Watterson Roundup: Hockey squad gets boost from defense

Jarrod Ulrey
ThisWeek group
Senior Adam Pavliga has been a key player for Watterson's improving defense. He also has helped the offense, delivering five goals and six assists in the first nine games.

Helping coach Jay Graham celebrate his 400th career victory is something senior Adam Pavliga won’t forget. 

Pavliga and his fellow defensemen on the Watterson hockey team played a big role in the 3-2 win Dec. 30 over Columbus Academy at Chiller Dublin that gave Graham that honor. 

With a defensive corps that also includes seniors Nick Colombo and Pablo Smith and sophomore goalie Andrew Burri, the Eagles were 5-4 overall and 4-3 in the CHC-Blue Division after losing 4-0 to Thomas Worthington on Jan. 3 at Chiller Easton. 

“(Graham) deserves every bit of it,” Pavliga said. “He’s a fantastic coach and a better guy and I wouldn’t want to play for anyone else. 

“(Our defense) looks a lot better than last year. We’re really improved. They’ve got their heads up and are moving the puck a lot quicker. It’s looking really good.” 

Pavliga, who also competed for the boys golf team in the fall and plans to compete for the boys tennis team this spring, had 12 goals and nine assists last season. 

With five goals and six assists through nine games, he also has been one of the Eagles’ top scorers this winter. 

Sophomore forward Brandon Trout had eight goals and seven assists, sophomore forward D.J. Colombo had eight goals and three assists and senior forward Hayden Storts had six goals and two assists.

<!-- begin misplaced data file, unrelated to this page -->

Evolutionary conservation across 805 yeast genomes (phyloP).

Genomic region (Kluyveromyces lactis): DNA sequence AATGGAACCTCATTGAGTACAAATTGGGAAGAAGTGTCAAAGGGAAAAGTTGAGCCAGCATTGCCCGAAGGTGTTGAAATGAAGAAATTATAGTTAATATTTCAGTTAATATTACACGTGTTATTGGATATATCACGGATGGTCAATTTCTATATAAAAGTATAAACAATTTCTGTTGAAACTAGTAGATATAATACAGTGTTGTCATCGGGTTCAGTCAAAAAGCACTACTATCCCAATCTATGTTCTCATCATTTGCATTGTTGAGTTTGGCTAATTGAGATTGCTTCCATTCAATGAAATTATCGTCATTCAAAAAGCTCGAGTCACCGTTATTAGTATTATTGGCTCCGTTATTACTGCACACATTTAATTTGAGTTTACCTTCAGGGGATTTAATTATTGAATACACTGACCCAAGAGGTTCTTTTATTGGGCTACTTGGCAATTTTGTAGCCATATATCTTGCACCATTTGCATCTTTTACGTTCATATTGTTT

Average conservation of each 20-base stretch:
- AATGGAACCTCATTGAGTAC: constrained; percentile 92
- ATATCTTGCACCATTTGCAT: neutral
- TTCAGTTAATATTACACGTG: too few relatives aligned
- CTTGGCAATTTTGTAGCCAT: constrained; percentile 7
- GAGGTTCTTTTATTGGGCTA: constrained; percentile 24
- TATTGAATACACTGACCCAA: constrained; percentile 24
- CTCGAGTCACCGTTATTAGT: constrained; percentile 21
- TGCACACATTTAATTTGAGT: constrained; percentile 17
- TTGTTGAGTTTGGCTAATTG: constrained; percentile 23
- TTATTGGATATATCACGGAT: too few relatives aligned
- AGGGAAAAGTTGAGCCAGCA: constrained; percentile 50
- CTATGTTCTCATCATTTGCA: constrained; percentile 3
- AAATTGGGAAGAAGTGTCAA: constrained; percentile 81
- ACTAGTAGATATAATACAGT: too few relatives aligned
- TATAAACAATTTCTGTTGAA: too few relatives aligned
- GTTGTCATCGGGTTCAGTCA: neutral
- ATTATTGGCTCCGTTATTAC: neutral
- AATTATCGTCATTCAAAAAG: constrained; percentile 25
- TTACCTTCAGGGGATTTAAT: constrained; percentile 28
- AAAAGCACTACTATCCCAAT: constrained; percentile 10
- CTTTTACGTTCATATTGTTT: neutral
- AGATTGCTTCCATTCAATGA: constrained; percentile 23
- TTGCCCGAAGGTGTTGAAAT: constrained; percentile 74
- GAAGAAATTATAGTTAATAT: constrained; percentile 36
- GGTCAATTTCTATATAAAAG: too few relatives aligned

Burri saved 88 percent of the shots he faced through nine games. 

Among Watterson's other wins were league victories over Worthington Kilbourne (5-3 on Dec. 19) and DeSales (10-2 on Dec. 21, 5-1 on Dec. 28). 

The Eagles’ only loss against a CHC-Blue team through nine games was 6-3 to Olentangy on Dec. 22 at Chiller Ice Works. 

“Obviously Brandon Trout has been doing a lot for us,” Graham said. “Burri has been very solid between the pipes. D.J. Colombo and Brandon Trout have been carrying a lot of the offensive load for us but everybody has been chipping in, even our second and third lines who have been spelling the other guys. I’m very pleased with what our guys are doing right now. 

“We’re young but excited about our young talent. We’ve got a couple real good classes coming up, so we’re real excited with where the program is going. We’ve got a good backbone for where the program is headed.”

The Eagles don’t return to CHC action until Jan. 23 against Olentangy Berlin at Chiller North. 

“We’ve developed a lot and are starting to help out the (defense) a little bit, getting pucks out of the corners,” Trout said. “It’s going well.” 

Senior Danielle Grim was averaging 10.6 points through five games for the Eagles, who have been working to adjust to new coach Sam Davis' motion offense.

Girls basketball team 

grows in new system 

The girls basketball team believes it is starting to make headway in its hopes of running a consistent motion offense under new coach Sam Davis. 

After losing two of their first three games, the Eagles beat Dublin Coffman 52-36 on Dec. 29 and Olentangy Berlin 59-38 on Jan. 2 to improve to 3-2. 

Among the losses was a 40-39 double-overtime setback Dec. 28 against Hilliard Bradley.